The confusion arose when the remains of two women, charred beyond recognition, were mistaken for a single body.
The remains of a woman believed to have been abducted by the Hamas terror group on October 7 were found in the interred grave of another woman after a piece of her jewelry was discovered weeks later.
The tragedy of Shani Gabay, a victim of the horrific terrorist attack by Hamas on October 7, unfolded in a sequence of painful revelations and errors. Gabay was among the attendees at the Supernova rave when Hamas terrorists stormed in, unleashing a massacre that claimed over 350 lives at the scene and approximately 1,200 across southern Israel. Gabay was later thought to have been abducted to Gaza along with more than 240 others.
As rockets rained down, 25-year-old Gabay, who had recently graduated Tel Aviv University’s school of law, pulled over in her car near Kibbutz Alumim, close to the festival site, seeking refuge in a field shelter. Unknown to her, the terrorists were already attacking the partygoers. Despite being shot, Gabay managed to flee the shelter, finding temporary safety in an ambulance with other survivors. However, their respite was short-lived as the ambulance was targeted by a rocket-propelled grenade, resulting in the death of all occupants.
For weeks, the Gabay family lived under the harrowing impression that Shani had been kidnapped and was being held captive in Gaza because authorities were unable to locate any trace of her. This belief persisted until a chance discovery of her charred necklace shaped like a half-moon, buried in the debris of the Supernova festival, changed everything.
“We concluded that Shani was missing, there was no sign of life from her, and as the days passed and she wasn’t found among the bodies, we began to believe that she had been kidnapped,” Shani’s brother Aviel, told the Ynet news site. “We became involved in the Hostages and Missing Families Forum, we held meetings in Israel and around the world… we believed that Shani was taken hostage and wondered what she was going through in captivity.”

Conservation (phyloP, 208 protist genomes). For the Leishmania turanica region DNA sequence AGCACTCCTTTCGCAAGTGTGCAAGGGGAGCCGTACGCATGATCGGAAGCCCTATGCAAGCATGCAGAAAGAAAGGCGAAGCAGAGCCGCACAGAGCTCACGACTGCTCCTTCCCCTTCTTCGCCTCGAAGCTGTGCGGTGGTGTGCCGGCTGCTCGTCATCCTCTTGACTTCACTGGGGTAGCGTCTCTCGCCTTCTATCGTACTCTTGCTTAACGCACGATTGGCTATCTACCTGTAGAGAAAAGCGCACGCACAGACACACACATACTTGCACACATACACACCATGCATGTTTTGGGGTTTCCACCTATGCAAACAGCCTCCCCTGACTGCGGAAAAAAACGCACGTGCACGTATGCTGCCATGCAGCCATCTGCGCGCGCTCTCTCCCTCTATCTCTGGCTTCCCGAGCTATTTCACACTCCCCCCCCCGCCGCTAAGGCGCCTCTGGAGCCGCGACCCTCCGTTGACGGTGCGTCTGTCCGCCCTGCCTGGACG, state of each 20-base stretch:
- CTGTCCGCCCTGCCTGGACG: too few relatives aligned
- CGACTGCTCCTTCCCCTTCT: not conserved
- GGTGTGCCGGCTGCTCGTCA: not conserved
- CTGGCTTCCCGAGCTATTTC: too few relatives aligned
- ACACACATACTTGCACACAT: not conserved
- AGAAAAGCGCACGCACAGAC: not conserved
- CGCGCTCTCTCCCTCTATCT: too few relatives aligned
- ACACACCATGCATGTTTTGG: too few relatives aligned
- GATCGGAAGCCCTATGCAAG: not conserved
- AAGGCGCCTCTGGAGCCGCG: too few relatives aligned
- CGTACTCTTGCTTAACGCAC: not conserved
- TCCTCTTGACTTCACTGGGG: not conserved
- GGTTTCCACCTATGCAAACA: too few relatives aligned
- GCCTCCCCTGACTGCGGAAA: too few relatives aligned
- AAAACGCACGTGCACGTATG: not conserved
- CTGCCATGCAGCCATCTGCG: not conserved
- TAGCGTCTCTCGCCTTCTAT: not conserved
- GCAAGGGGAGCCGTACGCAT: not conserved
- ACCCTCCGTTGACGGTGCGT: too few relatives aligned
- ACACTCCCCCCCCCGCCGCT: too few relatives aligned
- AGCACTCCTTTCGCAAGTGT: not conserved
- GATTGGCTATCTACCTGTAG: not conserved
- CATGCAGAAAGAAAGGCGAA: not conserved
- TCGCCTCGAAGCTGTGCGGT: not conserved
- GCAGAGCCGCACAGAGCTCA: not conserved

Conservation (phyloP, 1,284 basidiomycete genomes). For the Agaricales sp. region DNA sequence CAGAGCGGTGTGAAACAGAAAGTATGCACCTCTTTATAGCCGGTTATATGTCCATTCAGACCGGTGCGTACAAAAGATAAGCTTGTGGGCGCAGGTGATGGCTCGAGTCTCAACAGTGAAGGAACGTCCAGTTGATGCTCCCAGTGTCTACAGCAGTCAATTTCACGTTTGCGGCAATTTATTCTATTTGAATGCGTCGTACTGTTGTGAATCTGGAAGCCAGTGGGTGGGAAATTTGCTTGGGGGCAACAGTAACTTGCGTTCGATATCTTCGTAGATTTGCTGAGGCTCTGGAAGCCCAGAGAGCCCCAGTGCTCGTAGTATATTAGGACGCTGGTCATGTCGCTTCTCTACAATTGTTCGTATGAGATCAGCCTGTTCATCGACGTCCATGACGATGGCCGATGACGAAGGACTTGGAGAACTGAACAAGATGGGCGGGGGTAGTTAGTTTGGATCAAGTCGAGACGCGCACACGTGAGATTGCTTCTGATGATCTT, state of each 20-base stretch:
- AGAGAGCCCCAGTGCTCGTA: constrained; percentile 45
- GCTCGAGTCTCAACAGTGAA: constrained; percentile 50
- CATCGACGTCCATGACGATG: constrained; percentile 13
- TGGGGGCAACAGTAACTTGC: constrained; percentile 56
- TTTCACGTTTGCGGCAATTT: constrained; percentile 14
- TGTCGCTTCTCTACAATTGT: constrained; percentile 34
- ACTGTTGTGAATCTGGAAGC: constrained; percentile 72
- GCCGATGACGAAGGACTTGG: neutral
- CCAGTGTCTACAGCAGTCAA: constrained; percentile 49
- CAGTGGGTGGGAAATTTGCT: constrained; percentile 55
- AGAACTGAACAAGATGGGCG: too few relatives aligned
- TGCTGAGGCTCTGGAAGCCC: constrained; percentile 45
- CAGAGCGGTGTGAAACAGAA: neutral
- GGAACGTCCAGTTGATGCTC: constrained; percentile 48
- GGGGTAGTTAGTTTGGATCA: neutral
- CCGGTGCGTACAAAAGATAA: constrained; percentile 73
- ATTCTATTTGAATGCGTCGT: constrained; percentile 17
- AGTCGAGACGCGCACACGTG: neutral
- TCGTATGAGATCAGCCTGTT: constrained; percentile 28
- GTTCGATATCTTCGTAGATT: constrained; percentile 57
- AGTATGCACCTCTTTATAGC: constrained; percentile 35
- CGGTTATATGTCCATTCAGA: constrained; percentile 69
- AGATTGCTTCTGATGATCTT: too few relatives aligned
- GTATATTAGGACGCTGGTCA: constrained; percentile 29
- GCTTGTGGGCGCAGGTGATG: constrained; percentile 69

Her necklace, which was unearthed on the 47th day of her assumed captivity, bore a high concentration of Gabay’s DNA, a clue that finally led to the unraveling of her fate. The police, upon examining the necklace further, also found a lower concentration of another woman’s DNA. This led to the exhumation of the other woman’s grave, where a CT scan revealed two skulls. “A dentist then examined the two skulls and clearly identified teeth belonging to Shani,” Aviel explained.
The authorities “admitted they had made a big mistake and that they had buried Shani on the first week of the war together with another young woman,” Aviel Gabay revealed. The confusion arose when the remains of the two women, found together in the burned-out ambulance and charred beyond recognition, were mistaken for a single body.
Shani Gabay was finally laid to rest just days before what would have been her 26th birthday in a ceremony attended by mourners in the northern Israeli town of Yokne’am.
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EDITORS NOTE: This World Israel News column is republished with permission. ©All rights reserved.